Francisco Garcia exercise ball injury, a precautionary tale

Austin Kent
December 6, 2010

According to a local newspaper, the Sacramento Kings have filed a lawsuit against the parties involved with the manufacture and distribution of an exercise ball that led to a long-term injury for Kings forward Francisco Garcia in the 2009-10 season.

The $4 million product liability suit stems from an incident back in October, 2009 when an exercise ball supporting Garcia and 180 pounds of free weights burst, breaking the wrist of the then-27-year-old in the first of a five-year contract worth just under $30 million dollars.

As reported by The Sacramento Bee the basketball team’s lawsuit against the exercise ball company claims the product had been used properly by Garcia yet failed to deliver on a “600-pound capacity” promise.

Garcia had been laying on the exercise ball as per Rhode Island-based distributor Perform Better’s instruction while benchpressing 90-pound free weights in each hand, a typical exercise in any facility regardless of expertise. At under 200 pounds himself, the combined weight of Garcia and the dumbbells used was less than two-thirds of the 600-pound threshold.

As rare as the incident was, the fact that it involved a vulnerably-imbalanced man falling unexpectedly to the ground with 200 pounds of cast iron above him is concerning on a number of levels.

Team attorney Roger Dreyer has spearheaded the suit against the companies involved, identifying the Gymnic “Burst Resistant Plus” Stability Ball as the product at fault and requesting that it potentially be recalled. Since the incident the Kings have notified each of the other 29 NBA teams and removed all exercise balls from their own workout facility for fear of a repeat occurrence.

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After sustaining the injury prior to the 2009-10 season, the otherwise healthy Garcia was held out of action until Feb. 16, 2010, prompting the club to seek compensation for the unnecessary four-month period he spent on the sidelines.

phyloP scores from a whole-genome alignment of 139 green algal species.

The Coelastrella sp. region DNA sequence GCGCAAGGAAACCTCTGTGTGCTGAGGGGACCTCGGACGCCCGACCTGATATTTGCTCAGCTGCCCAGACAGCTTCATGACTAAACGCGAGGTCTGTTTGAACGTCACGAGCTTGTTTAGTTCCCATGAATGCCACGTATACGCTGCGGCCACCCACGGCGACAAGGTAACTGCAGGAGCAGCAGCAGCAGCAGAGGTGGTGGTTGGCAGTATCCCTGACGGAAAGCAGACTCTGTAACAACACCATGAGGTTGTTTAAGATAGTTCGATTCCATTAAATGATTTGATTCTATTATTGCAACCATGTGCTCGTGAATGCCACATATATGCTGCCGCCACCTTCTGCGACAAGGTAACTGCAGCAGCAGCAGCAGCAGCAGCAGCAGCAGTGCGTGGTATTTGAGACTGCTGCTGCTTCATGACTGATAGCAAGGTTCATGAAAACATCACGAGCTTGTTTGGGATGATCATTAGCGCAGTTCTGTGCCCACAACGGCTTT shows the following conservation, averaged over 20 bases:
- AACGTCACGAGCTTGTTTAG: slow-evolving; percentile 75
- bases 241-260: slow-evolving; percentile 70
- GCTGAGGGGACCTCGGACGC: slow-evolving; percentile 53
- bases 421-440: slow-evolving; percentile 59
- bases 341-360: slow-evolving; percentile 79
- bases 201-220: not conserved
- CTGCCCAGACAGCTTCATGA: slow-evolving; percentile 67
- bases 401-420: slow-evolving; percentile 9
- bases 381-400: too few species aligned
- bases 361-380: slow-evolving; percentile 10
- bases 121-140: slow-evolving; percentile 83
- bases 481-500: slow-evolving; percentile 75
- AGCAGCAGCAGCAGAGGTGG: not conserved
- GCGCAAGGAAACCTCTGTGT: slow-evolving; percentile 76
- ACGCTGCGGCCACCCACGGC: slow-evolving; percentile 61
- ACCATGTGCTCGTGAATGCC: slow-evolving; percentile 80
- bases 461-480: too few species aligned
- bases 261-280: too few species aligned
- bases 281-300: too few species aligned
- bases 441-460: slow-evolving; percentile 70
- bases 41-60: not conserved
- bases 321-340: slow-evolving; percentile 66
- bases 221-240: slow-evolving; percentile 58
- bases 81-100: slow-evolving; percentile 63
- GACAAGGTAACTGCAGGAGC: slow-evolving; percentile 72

Fortunately for Garcia, since breaking his wrist, the 6’7″ defensive stopper has remained relatively injury-free and is now in the midst of his sixth year with the franchise.

Will the injury and forthcoming legal case serve as a precautionary tale for other teams who risk losing million dollar assets every time they rely blindly on the promise of a product? Perhaps more intriguing is how the following suit will unfold for the thousands of exercise equipment companies held responsible for the safety of the billion dollar professional sports industry.

Not only have the Kings targeted manufacturer Ledraplastic, but also distributors Ball Dynamics International and M-F Athletic Company as well, proving that there really is no escaping liability when it comes to player health.

On one hand you have companies benefiting enormously from their affiliation with franchises like the Sacramento Kings who provide a significant amount of business and publicity in potential endorsement deals but on the other hand are forever plagued by the paralyzing responsibility of ensuring that nothing ever goes wrong.

Though horribly unfortunate at the time and frightening to reimagine, the incident with Francisco Garcia could have been much worse. If all parties involved recognize and appreciate that fact, this could end up providing the necessary pressure to ensure the highest quality products and make sure something like this never happens again.

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The Author:

Austin Kent

Austin Kent is the Editor-in-Chief of The Good Point and the Network.